Penn National to pay $360 million for the Tropicana

The exterior of the Tropicana on the Las Vegas Strip.

Penn National Gaming said this morning that its acquisition of the Tropicana will cost $360 million.

The day after the sale was first reported by VEGAS INC, Penn began to shed light on its vision for the classic property. Penn, a regional gaming company that operates the M Resort in Henderson, reiterated in a statement that it had long wanted to break into the Strip market and laid out a two-part plan for the Tropicana.

Timothy Wilmott, Penn’s president and CEO, said in the statement that the acquisition was a “prudent transaction” that would allow Penn to run a “premier Strip asset at an attractive price of entry.”

Tropicana Renovation

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“Given our goal of leveraging Penn National’s database of nearly 3 million active regional gaming customers, we have spent the past several years reviewing an acquisition of numerous gaming assets in Las Vegas,” Wilmott said.

“The Tropicana is a quality facility that can serve as an attractive destination offering for current Penn National customers, which further enhances our strong competitive position in the regional gaming markets in which we operate across the United States,” he said.

Wilmott said the two-part plan should be carried out over the next three to five years.

In the first phase, the company intends to invest about $20 million in property improvements and “integration activities.”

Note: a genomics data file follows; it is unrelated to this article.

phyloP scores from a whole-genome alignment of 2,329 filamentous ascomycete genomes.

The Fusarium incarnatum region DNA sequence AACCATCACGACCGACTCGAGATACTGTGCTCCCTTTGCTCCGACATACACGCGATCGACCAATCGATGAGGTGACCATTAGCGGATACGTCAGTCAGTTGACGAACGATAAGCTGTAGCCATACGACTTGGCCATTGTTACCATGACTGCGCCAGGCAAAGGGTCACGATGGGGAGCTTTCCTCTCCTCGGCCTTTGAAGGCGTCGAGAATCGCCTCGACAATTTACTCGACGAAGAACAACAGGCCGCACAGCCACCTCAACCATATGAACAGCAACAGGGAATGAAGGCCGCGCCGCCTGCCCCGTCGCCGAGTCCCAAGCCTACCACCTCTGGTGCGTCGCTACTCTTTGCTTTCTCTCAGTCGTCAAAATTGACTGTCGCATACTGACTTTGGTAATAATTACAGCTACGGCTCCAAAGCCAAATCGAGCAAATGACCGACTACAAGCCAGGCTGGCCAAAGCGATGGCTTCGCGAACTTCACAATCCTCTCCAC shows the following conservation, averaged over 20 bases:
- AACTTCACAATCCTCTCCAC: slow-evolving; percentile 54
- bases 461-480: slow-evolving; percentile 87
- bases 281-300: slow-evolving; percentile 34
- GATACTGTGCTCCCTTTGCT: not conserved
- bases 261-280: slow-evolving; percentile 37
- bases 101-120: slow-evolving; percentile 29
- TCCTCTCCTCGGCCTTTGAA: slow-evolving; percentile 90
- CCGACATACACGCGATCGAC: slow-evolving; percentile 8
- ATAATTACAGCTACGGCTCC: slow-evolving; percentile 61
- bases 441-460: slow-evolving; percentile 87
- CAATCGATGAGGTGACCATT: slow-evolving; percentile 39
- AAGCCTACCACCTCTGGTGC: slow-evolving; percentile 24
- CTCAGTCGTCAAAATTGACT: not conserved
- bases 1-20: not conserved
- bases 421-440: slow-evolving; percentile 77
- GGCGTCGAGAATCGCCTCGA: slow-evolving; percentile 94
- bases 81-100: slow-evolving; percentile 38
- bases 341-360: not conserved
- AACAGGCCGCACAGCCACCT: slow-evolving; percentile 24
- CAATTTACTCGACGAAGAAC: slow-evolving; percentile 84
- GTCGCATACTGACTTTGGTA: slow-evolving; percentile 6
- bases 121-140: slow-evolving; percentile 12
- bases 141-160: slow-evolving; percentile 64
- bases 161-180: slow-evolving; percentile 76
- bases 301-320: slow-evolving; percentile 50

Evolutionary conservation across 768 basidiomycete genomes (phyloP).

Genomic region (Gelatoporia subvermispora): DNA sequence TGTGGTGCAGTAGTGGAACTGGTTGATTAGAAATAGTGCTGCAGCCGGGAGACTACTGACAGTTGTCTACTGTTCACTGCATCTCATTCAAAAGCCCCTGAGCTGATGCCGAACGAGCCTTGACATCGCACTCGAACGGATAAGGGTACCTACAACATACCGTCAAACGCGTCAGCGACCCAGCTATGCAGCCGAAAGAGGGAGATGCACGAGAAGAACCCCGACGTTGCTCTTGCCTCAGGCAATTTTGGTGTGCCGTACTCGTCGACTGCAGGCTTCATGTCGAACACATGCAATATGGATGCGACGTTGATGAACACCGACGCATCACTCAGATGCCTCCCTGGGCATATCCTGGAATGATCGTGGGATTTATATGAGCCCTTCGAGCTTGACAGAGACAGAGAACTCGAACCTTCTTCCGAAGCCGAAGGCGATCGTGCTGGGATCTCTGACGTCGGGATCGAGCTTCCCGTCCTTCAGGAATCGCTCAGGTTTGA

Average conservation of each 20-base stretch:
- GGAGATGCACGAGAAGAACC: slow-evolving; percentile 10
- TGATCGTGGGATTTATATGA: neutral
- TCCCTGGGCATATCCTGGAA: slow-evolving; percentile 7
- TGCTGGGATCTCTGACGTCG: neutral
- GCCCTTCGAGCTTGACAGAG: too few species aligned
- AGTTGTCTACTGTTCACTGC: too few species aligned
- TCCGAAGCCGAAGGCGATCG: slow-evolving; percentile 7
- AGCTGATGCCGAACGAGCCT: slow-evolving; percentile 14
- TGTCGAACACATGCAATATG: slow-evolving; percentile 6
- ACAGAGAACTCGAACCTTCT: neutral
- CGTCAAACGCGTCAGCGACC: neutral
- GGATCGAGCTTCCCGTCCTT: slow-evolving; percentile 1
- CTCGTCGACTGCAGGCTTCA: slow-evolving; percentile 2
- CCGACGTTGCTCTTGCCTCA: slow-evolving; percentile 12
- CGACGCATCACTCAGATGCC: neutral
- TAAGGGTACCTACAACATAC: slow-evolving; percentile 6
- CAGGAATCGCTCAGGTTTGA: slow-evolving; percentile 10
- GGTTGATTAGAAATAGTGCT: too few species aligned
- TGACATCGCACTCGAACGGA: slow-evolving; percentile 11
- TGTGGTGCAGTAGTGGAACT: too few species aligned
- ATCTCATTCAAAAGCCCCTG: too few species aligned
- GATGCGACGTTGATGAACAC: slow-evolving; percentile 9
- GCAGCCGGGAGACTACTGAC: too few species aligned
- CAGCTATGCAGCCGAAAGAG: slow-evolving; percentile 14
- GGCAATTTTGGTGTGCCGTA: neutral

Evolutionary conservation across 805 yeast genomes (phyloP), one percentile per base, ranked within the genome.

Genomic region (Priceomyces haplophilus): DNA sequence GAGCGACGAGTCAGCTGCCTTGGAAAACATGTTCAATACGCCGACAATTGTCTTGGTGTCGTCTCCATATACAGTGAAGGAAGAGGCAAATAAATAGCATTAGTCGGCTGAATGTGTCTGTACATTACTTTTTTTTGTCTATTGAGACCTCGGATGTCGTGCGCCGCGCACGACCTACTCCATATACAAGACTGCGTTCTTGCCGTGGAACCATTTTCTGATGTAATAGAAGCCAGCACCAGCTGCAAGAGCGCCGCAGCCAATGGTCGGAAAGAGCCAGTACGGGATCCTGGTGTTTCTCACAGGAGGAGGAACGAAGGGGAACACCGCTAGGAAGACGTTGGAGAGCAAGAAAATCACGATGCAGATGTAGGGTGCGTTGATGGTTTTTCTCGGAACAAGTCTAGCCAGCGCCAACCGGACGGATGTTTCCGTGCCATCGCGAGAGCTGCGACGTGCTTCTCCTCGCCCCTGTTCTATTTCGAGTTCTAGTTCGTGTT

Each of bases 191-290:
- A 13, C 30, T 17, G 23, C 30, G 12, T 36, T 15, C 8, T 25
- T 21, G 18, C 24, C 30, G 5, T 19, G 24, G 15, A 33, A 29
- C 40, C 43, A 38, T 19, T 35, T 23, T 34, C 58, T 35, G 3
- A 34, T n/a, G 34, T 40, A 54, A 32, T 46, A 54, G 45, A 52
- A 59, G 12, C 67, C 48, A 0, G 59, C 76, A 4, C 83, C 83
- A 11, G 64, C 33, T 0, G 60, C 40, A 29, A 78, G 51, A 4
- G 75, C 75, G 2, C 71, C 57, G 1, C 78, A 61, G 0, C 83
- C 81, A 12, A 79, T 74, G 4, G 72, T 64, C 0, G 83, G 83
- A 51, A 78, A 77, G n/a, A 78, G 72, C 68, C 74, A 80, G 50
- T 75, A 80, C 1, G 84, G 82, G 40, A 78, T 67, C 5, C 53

That will include using Penn’s nationwide customer database to boost visitation and upgrading Tropicana technology to bring it in line with the company’s existing systems, Wilmott said. Penn plans to launch its loyalty program — Marquee Rewards — at the Tropicana.

In the second phase, Penn will consider “other potential facility enhancements,” such as adding more shopping, restaurants, casino enhancements and hotel rooms.

“The scope, budget and timing of any such expansion and improvements will be determined based upon Penn National’s initial operation of the property and customer demand for additional amenities,” Wilmott said.

Wilmott also provided fresh insight as to why Penn chose to buy the Tropicana instead of entering the Strip via a different property acquisition.

He noted that the Tropicana, located at the southeast corner of Tropicana Avenue and Las Vegas Boulevard, is situated on “one of the busiest and most famous intersections in Las Vegas.” It also stands to gain from the opening of the new arena near New York-New York, he said.

A report from Union Gaming Group today called the Tropicana acquisition a “transformative transaction” that concludes Penn’s “saga to find an outpost on Las Vegas Boulevard.” The report also looked favorably on the valuation of the deal, calling it “an attractive entry price” for the Strip.

Penn spun off most of its properties, including the M Resort, into a real estate investment trust in 2013. Penn now leases them back from a company called Gaming and Leisure Properties.

A Penn spokesperson said via email today that Gaming and Leisure “has no involvement in this transaction whatsoever.”

Penn plans to fund the Tropicana purchase with an expansion of existing credit facilities and cash on hand. It expects the sale, which will require regulatory approval, to close by the end of the year.